I was frustrated with the Tools Pane being displayed every time I opened Adobe Acrobat Reader DC.  Surprisingly, there is no option/preference within the application to permanently turn this off.  Here is a nice trick to get the Tools Pane to not be displayed at all:

  1. Go to the install directory and head to the AcroApp\ENU subfolder, usually “C:\Program Files (x86)\Adobe\Acrobat Reader DC\Reader\AcroApp\ENU”.
  2. Create a new subfolder, the name doesn’t matter – for example “Disabled”
  3. Move the following 3 files from the “ENU” folder into the new “Disabled” folder: AppCenter_R.aapp, Home.aapp & Viewer.aapp
  4. Open a Adobe Acrobat Reader and the Tool Pane is no more!

If you are doing looking to customize Adobe Acrobat Reader DC for a mass deployment, it is recommended to use the customization tool rather than a hack like this – see http://www.adobe.com/devnet-docs/acrobatetk/tools/PrefRef/Windows/AcroApps.html

 

 

May 4 2015

Microsoft Local Administrator Password Solution

logo

Microsoft have released a new tool to manage local Administrator account passwords for domain joined machines. The solution automatically creates and manages the password on each managed computer so that it is unique, randomly generated and securely stored in Active Directory. ACLs are then used to allow access to view the password.

More info:

The tool is free!

Microsoft Security Advisory 3062591 – Local Administrator Password Solution (LAPS) Now Available

May 4 2015

Optus Cable Premium Speed Pack testing…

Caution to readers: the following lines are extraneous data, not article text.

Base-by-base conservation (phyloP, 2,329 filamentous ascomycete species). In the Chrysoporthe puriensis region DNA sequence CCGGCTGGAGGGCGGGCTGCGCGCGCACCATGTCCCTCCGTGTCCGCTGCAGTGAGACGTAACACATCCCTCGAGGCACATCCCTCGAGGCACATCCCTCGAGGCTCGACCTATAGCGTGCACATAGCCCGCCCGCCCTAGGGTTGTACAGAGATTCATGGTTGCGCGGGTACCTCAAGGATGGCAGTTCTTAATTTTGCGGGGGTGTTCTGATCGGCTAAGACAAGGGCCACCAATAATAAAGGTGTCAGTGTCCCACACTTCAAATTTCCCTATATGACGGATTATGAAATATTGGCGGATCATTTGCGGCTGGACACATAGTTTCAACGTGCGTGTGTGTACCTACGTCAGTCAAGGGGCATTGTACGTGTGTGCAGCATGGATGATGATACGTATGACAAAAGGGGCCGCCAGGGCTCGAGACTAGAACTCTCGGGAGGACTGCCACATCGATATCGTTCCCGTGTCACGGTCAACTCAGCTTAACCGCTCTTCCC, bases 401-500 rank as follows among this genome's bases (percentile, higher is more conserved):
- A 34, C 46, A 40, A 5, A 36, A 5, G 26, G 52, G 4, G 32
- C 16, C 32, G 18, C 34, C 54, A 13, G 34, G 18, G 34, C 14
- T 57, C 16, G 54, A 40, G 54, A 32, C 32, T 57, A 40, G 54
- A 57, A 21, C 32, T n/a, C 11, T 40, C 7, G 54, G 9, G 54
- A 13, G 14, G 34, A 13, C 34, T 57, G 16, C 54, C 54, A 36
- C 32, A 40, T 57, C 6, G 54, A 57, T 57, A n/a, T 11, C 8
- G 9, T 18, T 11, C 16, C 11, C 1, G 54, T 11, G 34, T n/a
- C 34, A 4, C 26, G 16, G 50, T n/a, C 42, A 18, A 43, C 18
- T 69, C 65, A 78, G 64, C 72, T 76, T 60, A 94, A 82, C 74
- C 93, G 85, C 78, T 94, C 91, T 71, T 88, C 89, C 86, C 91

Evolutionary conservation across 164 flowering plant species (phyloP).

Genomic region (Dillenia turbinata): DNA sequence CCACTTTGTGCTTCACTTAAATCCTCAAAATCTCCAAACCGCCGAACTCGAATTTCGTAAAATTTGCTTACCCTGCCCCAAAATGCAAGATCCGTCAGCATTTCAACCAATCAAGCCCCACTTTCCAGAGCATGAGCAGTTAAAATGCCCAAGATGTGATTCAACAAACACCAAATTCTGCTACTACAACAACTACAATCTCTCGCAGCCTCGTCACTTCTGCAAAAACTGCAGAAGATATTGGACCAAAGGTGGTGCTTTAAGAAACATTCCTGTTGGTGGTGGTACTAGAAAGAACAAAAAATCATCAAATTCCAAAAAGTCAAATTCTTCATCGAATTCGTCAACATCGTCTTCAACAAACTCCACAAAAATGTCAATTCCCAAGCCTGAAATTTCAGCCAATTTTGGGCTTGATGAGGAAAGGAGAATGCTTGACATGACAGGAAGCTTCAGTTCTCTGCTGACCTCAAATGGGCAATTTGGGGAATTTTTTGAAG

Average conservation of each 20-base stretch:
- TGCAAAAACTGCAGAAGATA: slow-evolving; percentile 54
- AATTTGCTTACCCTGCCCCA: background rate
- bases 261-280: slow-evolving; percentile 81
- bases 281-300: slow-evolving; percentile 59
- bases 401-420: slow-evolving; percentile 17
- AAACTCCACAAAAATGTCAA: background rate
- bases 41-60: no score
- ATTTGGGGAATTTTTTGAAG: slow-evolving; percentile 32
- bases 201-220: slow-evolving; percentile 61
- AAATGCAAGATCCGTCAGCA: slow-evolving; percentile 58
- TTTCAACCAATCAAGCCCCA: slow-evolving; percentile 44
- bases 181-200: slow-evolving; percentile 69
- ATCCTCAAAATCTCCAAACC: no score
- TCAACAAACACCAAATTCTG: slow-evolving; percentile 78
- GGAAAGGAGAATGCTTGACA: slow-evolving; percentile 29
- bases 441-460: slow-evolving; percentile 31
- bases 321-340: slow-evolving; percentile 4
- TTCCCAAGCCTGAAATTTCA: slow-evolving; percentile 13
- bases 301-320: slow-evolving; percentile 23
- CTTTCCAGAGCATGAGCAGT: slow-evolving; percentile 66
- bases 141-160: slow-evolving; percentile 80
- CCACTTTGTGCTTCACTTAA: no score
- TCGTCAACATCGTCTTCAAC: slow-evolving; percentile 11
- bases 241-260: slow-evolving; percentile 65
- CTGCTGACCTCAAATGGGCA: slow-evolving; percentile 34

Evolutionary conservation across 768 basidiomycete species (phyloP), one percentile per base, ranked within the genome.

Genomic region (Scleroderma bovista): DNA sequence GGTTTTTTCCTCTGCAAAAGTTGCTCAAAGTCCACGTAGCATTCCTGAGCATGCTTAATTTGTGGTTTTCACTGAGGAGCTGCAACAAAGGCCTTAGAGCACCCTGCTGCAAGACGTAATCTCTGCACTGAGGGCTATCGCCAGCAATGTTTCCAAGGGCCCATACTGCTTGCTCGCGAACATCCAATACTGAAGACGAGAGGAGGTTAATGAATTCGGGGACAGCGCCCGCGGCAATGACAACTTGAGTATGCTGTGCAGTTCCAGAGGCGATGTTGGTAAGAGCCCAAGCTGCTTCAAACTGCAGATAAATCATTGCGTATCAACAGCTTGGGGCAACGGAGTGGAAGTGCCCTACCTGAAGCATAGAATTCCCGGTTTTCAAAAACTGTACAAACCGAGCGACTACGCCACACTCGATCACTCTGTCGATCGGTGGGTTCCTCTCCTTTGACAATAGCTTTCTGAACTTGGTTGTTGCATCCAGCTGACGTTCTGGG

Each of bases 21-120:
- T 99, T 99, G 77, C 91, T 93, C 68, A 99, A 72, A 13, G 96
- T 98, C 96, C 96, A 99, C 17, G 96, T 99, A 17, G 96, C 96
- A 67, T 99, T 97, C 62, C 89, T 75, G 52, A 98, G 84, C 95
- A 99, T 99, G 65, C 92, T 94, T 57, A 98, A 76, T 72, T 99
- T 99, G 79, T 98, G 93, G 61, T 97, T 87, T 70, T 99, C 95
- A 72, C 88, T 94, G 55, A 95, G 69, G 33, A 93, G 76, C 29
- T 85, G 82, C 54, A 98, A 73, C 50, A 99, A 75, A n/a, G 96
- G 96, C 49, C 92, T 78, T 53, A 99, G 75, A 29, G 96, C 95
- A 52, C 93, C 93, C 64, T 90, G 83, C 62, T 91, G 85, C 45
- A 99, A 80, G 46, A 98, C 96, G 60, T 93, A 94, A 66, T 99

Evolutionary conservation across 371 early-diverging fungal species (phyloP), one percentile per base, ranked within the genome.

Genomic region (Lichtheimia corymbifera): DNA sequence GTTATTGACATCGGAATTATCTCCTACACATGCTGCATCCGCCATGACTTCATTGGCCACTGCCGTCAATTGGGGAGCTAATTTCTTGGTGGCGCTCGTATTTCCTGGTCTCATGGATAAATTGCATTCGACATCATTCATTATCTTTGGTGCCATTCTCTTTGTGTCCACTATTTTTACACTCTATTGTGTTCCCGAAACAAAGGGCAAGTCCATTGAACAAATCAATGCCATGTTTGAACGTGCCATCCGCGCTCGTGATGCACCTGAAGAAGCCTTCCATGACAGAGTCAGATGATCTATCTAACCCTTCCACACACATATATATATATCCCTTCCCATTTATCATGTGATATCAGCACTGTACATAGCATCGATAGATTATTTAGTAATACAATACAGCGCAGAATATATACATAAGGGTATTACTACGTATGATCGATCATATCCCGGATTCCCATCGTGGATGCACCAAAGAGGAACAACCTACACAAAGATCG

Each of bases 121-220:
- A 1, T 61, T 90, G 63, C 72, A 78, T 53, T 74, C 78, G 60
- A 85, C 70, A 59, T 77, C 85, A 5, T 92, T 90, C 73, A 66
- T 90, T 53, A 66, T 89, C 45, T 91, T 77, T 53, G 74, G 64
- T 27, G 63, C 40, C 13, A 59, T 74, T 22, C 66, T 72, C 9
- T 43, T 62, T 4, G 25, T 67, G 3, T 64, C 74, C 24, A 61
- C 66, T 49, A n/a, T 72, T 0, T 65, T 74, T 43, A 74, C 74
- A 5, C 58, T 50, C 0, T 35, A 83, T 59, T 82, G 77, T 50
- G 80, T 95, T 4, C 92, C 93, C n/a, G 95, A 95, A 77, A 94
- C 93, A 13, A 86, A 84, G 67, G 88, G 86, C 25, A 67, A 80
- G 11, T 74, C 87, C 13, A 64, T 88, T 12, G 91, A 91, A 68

In the last few years, Optus has upgraded its has upgraded its HFC (cable internet) network in Melbourne to the DOCSIS 3.0 standard.  I decided it was time to take advantage of this and upgrade to the “Optus Cable Premium Speed Pack”. The first thing I required was a new cable modem, so Optus sent me a Netgear cg3000v2. I did some before and after speed tests – tests were done via Ookla Speedtest (http://www.speedtest.net/) and used the ‘Yes’ Optus Melbourne server.  Multiple tests were done as each point however I have picked the “average” test screenshot to use below.

“Normal” Optus cable with old Motarola “surfboard” modem. As expected, the normal cable download speed was about 18Mbps, 500Kbps upload speed and ping is 14ms.

Optus cable "standard" speed

Optus cable “standard” speed

I then tested with the new Netgear modem while still on the “Normal” Optus cable plan.  Similar results to before – 19Mbps download, 500Kbps upload and 11ms ping.

Optus cable "standard" speed

Optus cable “standard” speed with Netgear cg3000v2 modem

Once the “Premium Speed Pack” plan was applied to my account I retested.  Almost 100Mbps download, 900Kbps upload and 11ms ping.

Optus cable speed after adding the "Premium Speed Pack"

Optus cable speed after adding the “Premium Speed Pack”

I’m pretty happy with this and have constantly been getting download rates in the range of 75-100Mbps depending on the time of day.